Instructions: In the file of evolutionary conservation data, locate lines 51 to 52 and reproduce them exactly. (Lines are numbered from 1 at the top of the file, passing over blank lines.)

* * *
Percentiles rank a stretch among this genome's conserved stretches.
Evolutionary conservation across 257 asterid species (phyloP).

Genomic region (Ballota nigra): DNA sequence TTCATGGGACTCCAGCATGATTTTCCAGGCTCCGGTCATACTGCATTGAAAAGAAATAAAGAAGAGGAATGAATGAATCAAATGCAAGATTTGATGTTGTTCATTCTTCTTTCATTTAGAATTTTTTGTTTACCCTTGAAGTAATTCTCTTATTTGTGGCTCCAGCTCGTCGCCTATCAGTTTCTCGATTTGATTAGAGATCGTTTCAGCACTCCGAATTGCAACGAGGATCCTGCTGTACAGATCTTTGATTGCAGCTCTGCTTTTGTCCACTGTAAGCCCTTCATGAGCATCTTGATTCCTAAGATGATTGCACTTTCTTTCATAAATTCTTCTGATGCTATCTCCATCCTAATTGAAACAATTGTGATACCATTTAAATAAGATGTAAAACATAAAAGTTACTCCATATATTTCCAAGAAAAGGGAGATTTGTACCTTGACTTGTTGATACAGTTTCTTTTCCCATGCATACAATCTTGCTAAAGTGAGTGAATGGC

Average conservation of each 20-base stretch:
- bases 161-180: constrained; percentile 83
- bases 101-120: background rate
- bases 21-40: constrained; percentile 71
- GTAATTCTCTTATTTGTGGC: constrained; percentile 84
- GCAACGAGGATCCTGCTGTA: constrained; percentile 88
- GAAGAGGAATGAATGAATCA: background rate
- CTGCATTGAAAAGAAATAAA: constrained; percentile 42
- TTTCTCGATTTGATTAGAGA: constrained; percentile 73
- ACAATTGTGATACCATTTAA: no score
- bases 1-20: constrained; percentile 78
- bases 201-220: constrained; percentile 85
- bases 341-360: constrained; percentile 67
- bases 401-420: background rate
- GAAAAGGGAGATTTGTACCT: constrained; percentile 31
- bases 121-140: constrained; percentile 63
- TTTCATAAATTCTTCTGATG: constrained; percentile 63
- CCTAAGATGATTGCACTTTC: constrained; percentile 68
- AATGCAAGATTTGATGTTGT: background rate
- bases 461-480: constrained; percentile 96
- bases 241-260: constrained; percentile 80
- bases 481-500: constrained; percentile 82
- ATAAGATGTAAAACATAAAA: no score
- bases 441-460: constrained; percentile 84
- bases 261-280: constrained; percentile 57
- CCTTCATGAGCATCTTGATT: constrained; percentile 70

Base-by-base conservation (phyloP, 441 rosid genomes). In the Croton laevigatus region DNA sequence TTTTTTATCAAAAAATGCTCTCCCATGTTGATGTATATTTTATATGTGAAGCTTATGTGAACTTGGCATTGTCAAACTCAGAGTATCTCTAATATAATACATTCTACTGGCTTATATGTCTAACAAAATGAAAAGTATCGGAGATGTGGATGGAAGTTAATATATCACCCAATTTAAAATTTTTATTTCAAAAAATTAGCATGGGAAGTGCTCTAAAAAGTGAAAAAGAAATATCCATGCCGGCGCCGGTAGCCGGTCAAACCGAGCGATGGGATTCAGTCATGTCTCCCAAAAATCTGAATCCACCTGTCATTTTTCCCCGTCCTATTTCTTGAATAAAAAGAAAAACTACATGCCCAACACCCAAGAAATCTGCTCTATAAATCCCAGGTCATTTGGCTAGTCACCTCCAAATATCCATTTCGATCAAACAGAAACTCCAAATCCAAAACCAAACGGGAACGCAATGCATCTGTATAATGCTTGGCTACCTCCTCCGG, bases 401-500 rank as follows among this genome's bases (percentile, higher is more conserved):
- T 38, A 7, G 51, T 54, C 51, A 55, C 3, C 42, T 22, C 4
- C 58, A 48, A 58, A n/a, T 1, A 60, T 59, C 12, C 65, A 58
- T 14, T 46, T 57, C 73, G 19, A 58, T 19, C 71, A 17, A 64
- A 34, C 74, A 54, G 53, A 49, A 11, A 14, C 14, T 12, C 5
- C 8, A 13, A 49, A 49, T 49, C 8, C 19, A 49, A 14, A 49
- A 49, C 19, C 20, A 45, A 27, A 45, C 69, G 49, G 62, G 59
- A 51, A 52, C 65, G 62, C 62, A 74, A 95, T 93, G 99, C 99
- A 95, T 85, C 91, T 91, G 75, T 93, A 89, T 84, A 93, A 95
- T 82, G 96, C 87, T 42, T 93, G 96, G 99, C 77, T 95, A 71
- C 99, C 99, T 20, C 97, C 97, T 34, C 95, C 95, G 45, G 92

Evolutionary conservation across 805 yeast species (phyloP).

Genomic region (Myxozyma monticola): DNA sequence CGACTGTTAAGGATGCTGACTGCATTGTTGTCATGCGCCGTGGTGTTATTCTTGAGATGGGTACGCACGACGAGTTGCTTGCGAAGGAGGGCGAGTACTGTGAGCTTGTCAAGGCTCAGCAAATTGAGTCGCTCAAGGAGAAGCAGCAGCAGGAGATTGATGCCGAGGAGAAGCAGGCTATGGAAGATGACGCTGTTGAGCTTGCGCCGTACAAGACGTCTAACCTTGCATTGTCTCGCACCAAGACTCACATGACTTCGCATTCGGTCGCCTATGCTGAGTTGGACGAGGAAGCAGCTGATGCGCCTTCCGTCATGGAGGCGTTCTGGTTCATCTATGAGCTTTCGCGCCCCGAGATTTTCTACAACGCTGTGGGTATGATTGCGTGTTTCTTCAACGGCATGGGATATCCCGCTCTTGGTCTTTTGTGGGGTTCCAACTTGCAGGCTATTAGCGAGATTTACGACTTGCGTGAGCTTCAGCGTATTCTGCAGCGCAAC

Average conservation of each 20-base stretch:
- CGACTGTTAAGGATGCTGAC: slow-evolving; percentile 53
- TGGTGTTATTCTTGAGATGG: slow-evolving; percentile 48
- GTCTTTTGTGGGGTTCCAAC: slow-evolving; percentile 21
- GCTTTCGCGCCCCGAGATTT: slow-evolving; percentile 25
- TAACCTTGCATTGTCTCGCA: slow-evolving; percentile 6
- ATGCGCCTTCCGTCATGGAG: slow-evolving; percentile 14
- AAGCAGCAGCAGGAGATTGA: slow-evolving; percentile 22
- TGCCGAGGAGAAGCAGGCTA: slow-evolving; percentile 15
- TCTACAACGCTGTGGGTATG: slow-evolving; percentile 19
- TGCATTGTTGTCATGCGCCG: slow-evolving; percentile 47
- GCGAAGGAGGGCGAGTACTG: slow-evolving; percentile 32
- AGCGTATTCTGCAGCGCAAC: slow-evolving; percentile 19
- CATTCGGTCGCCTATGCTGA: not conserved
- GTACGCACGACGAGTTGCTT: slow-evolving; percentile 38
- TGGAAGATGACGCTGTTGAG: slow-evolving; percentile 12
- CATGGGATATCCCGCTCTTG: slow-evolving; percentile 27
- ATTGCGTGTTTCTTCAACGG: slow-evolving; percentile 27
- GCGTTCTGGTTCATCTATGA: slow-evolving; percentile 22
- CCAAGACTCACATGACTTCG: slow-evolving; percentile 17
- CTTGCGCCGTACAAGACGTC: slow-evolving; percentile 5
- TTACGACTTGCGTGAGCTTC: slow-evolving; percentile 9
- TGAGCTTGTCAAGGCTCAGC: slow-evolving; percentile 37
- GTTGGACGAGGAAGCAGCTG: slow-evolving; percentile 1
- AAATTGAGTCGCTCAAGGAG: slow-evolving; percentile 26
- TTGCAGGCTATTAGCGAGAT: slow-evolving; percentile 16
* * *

- TGCCGAGGAGAAGCAGGCTA: slow-evolving; percentile 15
- TCTACAACGCTGTGGGTATG: slow-evolving; percentile 19